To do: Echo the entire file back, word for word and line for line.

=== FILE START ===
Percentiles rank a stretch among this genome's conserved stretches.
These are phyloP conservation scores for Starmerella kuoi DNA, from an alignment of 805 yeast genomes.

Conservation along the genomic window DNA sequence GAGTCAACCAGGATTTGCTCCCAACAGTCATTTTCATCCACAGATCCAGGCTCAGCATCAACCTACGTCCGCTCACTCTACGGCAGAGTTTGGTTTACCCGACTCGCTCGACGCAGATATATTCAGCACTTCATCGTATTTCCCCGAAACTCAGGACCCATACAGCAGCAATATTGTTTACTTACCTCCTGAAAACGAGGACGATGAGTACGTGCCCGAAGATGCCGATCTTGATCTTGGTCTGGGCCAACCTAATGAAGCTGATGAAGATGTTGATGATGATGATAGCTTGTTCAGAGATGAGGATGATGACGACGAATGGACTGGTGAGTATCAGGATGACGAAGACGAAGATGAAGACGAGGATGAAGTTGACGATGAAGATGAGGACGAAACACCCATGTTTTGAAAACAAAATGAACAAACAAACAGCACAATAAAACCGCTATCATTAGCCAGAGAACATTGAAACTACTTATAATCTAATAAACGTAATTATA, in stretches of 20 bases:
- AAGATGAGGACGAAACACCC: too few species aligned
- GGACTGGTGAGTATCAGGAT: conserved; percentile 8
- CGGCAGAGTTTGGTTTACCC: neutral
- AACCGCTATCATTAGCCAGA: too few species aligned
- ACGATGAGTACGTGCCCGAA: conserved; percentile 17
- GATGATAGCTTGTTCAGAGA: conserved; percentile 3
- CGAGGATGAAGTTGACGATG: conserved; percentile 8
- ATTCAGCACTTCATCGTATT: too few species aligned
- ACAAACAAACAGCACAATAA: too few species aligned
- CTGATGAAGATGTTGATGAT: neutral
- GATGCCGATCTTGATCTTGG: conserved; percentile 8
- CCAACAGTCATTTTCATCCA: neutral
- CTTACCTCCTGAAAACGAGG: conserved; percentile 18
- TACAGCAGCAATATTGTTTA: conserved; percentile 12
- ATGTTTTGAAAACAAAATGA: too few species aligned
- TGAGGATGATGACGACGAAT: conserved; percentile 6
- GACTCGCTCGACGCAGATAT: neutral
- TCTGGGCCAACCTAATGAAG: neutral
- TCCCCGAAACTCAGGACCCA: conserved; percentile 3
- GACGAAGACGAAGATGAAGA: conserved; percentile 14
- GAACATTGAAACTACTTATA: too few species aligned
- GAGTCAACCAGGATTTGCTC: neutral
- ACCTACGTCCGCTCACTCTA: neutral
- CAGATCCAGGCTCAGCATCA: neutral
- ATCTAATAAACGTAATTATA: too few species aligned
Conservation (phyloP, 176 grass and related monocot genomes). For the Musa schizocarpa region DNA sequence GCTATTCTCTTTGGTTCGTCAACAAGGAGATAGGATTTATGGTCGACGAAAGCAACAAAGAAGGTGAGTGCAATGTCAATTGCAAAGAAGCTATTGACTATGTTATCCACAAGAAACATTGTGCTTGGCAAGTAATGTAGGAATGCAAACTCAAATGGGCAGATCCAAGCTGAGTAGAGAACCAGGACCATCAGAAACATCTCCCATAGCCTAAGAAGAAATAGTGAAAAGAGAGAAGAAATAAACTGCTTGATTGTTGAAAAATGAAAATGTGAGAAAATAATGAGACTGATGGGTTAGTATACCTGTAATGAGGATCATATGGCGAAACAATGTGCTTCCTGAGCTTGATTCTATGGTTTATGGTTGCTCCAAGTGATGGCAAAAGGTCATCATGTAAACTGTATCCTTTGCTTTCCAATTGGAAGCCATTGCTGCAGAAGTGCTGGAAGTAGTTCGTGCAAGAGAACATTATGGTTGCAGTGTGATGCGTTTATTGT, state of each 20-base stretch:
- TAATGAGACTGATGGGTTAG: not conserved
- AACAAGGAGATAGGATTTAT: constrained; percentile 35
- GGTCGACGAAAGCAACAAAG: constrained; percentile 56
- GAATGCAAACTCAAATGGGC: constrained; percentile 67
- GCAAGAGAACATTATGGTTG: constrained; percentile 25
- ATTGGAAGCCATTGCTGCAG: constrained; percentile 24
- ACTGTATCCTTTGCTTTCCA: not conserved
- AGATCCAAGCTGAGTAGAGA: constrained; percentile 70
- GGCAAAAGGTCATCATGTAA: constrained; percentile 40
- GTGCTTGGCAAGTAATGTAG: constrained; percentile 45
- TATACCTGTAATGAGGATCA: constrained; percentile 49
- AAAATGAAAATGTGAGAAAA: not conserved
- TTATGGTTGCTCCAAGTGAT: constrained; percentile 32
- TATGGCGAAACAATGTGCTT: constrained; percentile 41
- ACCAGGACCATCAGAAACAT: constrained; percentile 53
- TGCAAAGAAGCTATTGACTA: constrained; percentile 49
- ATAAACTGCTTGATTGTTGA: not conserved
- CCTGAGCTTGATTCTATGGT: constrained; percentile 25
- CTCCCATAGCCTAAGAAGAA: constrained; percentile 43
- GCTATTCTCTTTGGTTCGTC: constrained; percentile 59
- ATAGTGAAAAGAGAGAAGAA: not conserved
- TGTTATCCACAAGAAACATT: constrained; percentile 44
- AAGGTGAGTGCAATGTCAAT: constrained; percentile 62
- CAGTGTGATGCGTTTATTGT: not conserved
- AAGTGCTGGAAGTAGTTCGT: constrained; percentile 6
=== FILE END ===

Percentiles rank a stretch among this genome's conserved stretches.
These are phyloP conservation scores for Starmerella kuoi DNA, from an alignment of 805 yeast genomes.

Conservation along the genomic window DNA sequence GAGTCAACCAGGATTTGCTCCCAACAGTCATTTTCATCCACAGATCCAGGCTCAGCATCAACCTACGTCCGCTCACTCTACGGCAGAGTTTGGTTTACCCGACTCGCTCGACGCAGATATATTCAGCACTTCATCGTATTTCCCCGAAACTCAGGACCCATACAGCAGCAATATTGTTTACTTACCTCCTGAAAACGAGGACGATGAGTACGTGCCCGAAGATGCCGATCTTGATCTTGGTCTGGGCCAACCTAATGAAGCTGATGAAGATGTTGATGATGATGATAGCTTGTTCAGAGATGAGGATGATGACGACGAATGGACTGGTGAGTATCAGGATGACGAAGACGAAGATGAAGACGAGGATGAAGTTGACGATGAAGATGAGGACGAAACACCCATGTTTTGAAAACAAAATGAACAAACAAACAGCACAATAAAACCGCTATCATTAGCCAGAGAACATTGAAACTACTTATAATCTAATAAACGTAATTATA, in stretches of 20 bases:
- AAGATGAGGACGAAACACCC: too few species aligned
- GGACTGGTGAGTATCAGGAT: conserved; percentile 8
- CGGCAGAGTTTGGTTTACCC: neutral
- AACCGCTATCATTAGCCAGA: too few species aligned
- ACGATGAGTACGTGCCCGAA: conserved; percentile 17
- GATGATAGCTTGTTCAGAGA: conserved; percentile 3
- CGAGGATGAAGTTGACGATG: conserved; percentile 8
- ATTCAGCACTTCATCGTATT: too few species aligned
- ACAAACAAACAGCACAATAA: too few species aligned
- CTGATGAAGATGTTGATGAT: neutral
- GATGCCGATCTTGATCTTGG: conserved; percentile 8
- CCAACAGTCATTTTCATCCA: neutral
- CTTACCTCCTGAAAACGAGG: conserved; percentile 18
- TACAGCAGCAATATTGTTTA: conserved; percentile 12
- ATGTTTTGAAAACAAAATGA: too few species aligned
- TGAGGATGATGACGACGAAT: conserved; percentile 6
- GACTCGCTCGACGCAGATAT: neutral
- TCTGGGCCAACCTAATGAAG: neutral
- TCCCCGAAACTCAGGACCCA: conserved; percentile 3
- GACGAAGACGAAGATGAAGA: conserved; percentile 14
- GAACATTGAAACTACTTATA: too few species aligned
- GAGTCAACCAGGATTTGCTC: neutral
- ACCTACGTCCGCTCACTCTA: neutral
- CAGATCCAGGCTCAGCATCA: neutral
- ATCTAATAAACGTAATTATA: too few species aligned
Conservation (phyloP, 176 grass and related monocot genomes). For the Musa schizocarpa region DNA sequence GCTATTCTCTTTGGTTCGTCAACAAGGAGATAGGATTTATGGTCGACGAAAGCAACAAAGAAGGTGAGTGCAATGTCAATTGCAAAGAAGCTATTGACTATGTTATCCACAAGAAACATTGTGCTTGGCAAGTAATGTAGGAATGCAAACTCAAATGGGCAGATCCAAGCTGAGTAGAGAACCAGGACCATCAGAAACATCTCCCATAGCCTAAGAAGAAATAGTGAAAAGAGAGAAGAAATAAACTGCTTGATTGTTGAAAAATGAAAATGTGAGAAAATAATGAGACTGATGGGTTAGTATACCTGTAATGAGGATCATATGGCGAAACAATGTGCTTCCTGAGCTTGATTCTATGGTTTATGGTTGCTCCAAGTGATGGCAAAAGGTCATCATGTAAACTGTATCCTTTGCTTTCCAATTGGAAGCCATTGCTGCAGAAGTGCTGGAAGTAGTTCGTGCAAGAGAACATTATGGTTGCAGTGTGATGCGTTTATTGT, state of each 20-base stretch:
- TAATGAGACTGATGGGTTAG: not conserved
- AACAAGGAGATAGGATTTAT: constrained; percentile 35
- GGTCGACGAAAGCAACAAAG: constrained; percentile 56
- GAATGCAAACTCAAATGGGC: constrained; percentile 67
- GCAAGAGAACATTATGGTTG: constrained; percentile 25
- ATTGGAAGCCATTGCTGCAG: constrained; percentile 24
- ACTGTATCCTTTGCTTTCCA: not conserved
- AGATCCAAGCTGAGTAGAGA: constrained; percentile 70
- GGCAAAAGGTCATCATGTAA: constrained; percentile 40
- GTGCTTGGCAAGTAATGTAG: constrained; percentile 45
- TATACCTGTAATGAGGATCA: constrained; percentile 49
- AAAATGAAAATGTGAGAAAA: not conserved
- TTATGGTTGCTCCAAGTGAT: constrained; percentile 32
- TATGGCGAAACAATGTGCTT: constrained; percentile 41
- ACCAGGACCATCAGAAACAT: constrained; percentile 53
- TGCAAAGAAGCTATTGACTA: constrained; percentile 49
- ATAAACTGCTTGATTGTTGA: not conserved
- CCTGAGCTTGATTCTATGGT: constrained; percentile 25
- CTCCCATAGCCTAAGAAGAA: constrained; percentile 43
- GCTATTCTCTTTGGTTCGTC: constrained; percentile 59
- ATAGTGAAAAGAGAGAAGAA: not conserved
- TGTTATCCACAAGAAACATT: constrained; percentile 44
- AAGGTGAGTGCAATGTCAAT: constrained; percentile 62
- CAGTGTGATGCGTTTATTGT: not conserved
- AAGTGCTGGAAGTAGTTCGT: constrained; percentile 6